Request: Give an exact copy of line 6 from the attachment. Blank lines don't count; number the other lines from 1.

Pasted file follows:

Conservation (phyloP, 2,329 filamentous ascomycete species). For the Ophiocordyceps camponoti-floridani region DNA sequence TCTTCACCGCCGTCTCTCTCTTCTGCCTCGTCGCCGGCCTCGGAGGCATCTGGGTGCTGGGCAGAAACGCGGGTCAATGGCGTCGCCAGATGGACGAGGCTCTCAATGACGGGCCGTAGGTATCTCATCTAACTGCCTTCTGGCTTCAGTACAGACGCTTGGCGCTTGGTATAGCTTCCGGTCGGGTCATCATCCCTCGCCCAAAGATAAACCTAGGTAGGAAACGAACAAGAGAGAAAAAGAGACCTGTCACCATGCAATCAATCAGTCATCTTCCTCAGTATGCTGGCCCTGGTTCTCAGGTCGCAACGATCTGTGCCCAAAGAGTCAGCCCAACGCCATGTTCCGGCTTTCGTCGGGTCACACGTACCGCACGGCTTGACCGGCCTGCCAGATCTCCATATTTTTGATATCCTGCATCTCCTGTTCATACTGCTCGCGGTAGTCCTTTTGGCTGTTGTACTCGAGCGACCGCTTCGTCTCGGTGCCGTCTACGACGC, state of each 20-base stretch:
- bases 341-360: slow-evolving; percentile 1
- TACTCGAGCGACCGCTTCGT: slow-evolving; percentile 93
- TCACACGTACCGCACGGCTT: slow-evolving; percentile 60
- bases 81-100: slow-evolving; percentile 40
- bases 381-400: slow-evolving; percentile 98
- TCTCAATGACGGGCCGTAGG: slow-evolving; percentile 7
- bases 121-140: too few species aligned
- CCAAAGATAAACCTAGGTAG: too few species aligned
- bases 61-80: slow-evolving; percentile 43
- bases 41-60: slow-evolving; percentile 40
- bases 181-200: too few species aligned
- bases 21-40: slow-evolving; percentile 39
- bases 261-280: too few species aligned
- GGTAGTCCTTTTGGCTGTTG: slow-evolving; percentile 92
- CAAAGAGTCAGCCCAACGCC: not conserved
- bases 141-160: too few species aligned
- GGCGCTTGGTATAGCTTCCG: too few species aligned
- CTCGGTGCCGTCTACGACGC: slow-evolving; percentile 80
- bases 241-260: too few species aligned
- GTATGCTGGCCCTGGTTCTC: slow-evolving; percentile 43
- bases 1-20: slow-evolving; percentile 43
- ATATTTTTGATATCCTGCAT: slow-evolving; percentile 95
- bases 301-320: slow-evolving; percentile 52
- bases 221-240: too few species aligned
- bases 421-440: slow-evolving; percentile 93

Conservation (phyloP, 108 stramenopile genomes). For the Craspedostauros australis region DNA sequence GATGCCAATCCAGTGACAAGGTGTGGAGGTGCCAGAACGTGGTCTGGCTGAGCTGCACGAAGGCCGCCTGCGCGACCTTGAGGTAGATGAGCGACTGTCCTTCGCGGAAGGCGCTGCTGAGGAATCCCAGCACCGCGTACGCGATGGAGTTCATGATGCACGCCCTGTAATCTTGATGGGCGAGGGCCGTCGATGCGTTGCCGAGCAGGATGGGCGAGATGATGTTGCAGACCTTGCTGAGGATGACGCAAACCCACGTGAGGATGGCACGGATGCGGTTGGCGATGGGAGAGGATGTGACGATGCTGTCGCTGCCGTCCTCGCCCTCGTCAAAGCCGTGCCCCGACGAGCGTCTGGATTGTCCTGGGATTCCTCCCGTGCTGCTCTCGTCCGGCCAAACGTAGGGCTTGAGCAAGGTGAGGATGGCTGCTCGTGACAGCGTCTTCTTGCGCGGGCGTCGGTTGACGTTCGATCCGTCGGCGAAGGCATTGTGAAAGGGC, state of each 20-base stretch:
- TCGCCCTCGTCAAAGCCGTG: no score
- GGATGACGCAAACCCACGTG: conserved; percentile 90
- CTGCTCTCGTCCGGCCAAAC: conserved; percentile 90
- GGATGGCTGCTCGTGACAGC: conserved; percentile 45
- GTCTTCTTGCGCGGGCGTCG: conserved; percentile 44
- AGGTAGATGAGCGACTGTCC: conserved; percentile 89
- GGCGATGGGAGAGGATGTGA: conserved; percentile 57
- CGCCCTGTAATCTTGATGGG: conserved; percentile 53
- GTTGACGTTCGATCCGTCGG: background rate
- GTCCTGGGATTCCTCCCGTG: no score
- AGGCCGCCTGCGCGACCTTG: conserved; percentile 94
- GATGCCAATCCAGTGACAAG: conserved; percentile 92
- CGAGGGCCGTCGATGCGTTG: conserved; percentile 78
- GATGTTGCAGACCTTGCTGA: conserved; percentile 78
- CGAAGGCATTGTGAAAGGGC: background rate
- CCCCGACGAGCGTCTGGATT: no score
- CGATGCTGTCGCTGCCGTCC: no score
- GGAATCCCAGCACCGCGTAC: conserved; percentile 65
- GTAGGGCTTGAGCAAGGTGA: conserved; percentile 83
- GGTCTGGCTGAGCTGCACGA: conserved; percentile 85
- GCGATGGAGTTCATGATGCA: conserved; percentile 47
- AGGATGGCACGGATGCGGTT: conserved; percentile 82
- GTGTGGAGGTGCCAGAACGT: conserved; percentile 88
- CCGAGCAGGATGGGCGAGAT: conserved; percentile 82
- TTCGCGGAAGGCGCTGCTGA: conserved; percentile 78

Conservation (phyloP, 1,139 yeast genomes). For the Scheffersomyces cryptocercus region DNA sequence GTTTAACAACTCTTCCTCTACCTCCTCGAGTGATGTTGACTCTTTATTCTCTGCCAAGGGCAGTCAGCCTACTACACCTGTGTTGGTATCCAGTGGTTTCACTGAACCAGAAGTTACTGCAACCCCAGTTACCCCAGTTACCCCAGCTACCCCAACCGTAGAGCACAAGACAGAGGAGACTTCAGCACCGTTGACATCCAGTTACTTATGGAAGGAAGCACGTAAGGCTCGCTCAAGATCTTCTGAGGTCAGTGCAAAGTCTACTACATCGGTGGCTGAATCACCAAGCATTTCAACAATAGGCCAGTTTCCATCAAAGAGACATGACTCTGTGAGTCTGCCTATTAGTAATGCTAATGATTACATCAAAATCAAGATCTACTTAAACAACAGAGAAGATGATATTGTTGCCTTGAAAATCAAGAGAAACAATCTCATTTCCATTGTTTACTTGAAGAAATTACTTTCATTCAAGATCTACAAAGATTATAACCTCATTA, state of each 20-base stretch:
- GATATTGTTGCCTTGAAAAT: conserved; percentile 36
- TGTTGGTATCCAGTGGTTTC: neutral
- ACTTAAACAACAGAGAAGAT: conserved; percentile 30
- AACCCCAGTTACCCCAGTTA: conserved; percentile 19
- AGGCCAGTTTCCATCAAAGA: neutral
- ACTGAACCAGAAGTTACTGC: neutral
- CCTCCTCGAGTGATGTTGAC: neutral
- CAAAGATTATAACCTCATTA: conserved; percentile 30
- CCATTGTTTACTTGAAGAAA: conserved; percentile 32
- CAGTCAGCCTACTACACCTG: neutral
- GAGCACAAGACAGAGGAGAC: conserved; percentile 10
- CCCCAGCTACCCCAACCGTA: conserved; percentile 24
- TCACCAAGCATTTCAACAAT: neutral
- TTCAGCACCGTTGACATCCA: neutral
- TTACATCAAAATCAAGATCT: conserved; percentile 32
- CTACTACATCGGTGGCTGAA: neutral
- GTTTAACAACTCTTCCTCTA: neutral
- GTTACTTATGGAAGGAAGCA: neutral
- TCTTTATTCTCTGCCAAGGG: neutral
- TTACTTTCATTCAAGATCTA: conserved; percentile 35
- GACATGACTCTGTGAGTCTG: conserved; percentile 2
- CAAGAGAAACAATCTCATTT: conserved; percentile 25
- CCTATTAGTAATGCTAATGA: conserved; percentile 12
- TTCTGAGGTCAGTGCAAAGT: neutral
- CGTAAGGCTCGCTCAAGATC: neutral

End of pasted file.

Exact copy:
- bases 381-400: slow-evolving; percentile 98